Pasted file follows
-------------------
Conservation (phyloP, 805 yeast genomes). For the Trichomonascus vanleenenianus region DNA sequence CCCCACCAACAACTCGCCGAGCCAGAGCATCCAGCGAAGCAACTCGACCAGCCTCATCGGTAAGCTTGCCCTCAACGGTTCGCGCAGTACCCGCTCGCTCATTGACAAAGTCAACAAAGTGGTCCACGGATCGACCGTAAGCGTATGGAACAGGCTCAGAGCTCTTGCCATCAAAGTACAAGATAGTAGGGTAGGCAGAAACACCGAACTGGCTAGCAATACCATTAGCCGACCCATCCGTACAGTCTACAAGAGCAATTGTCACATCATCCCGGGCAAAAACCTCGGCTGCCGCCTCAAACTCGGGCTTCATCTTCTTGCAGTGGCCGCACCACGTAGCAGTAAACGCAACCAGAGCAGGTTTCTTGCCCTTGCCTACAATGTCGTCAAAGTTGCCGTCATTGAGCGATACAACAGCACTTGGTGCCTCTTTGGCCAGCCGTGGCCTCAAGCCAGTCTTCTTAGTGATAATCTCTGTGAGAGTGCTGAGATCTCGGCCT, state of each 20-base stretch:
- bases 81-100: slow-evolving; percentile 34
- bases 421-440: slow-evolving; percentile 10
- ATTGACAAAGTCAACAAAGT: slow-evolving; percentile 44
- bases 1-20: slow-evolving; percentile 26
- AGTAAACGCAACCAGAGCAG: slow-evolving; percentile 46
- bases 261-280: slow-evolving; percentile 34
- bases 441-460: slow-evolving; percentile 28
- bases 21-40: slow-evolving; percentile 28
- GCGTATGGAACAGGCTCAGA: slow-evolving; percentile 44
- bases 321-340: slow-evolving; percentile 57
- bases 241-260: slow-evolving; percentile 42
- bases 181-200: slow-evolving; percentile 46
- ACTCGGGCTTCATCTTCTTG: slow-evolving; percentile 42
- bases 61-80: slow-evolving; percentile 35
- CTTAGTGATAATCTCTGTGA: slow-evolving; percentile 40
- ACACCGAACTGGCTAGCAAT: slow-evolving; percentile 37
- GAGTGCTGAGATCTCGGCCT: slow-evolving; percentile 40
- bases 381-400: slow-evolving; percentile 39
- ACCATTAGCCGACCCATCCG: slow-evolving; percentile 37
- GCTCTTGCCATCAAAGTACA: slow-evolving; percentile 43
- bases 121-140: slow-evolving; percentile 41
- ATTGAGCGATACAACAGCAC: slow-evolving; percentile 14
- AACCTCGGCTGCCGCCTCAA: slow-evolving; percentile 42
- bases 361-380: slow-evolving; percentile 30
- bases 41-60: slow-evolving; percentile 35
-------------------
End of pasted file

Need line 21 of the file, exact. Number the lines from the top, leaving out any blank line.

- GCTCTTGCCATCAAAGTACA: slow-evolving; percentile 43